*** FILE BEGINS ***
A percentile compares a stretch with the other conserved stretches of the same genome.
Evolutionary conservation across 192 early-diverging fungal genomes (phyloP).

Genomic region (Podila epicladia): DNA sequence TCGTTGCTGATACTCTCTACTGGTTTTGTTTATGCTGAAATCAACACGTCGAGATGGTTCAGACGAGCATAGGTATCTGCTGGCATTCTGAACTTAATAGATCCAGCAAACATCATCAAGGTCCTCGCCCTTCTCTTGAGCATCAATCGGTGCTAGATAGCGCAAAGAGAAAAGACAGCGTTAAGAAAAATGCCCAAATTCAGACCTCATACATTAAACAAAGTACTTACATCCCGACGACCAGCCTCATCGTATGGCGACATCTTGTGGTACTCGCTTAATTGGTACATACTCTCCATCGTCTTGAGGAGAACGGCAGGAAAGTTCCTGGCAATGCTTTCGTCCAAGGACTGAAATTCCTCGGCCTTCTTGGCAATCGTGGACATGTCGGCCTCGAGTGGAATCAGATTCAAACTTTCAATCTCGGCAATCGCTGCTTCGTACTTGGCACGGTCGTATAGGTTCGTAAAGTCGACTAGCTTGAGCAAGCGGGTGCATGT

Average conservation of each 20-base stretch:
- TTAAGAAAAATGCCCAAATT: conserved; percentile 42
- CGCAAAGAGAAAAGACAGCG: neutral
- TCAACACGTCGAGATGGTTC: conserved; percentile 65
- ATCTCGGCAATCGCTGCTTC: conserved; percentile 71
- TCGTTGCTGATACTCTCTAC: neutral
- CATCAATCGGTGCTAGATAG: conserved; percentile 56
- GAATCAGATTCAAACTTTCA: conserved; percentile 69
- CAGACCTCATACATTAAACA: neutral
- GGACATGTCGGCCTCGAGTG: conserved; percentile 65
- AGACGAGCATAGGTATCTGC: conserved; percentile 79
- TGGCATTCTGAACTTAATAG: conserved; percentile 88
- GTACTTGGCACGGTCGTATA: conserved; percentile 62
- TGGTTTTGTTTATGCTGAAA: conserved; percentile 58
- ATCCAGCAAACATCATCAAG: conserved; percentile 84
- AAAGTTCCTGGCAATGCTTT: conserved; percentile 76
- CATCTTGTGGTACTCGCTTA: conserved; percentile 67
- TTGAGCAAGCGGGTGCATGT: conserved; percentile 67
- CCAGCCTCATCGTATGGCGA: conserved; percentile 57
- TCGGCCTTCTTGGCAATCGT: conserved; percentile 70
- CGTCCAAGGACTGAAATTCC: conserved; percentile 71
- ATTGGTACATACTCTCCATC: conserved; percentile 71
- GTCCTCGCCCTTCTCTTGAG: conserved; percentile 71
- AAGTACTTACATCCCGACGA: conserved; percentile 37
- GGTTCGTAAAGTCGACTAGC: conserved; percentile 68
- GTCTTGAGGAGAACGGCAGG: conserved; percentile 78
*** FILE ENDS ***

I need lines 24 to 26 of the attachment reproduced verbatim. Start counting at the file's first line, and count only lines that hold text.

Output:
- CGTCCAAGGACTGAAATTCC: conserved; percentile 71
- ATTGGTACATACTCTCCATC: conserved; percentile 71
- GTCCTCGCCCTTCTCTTGAG: conserved; percentile 71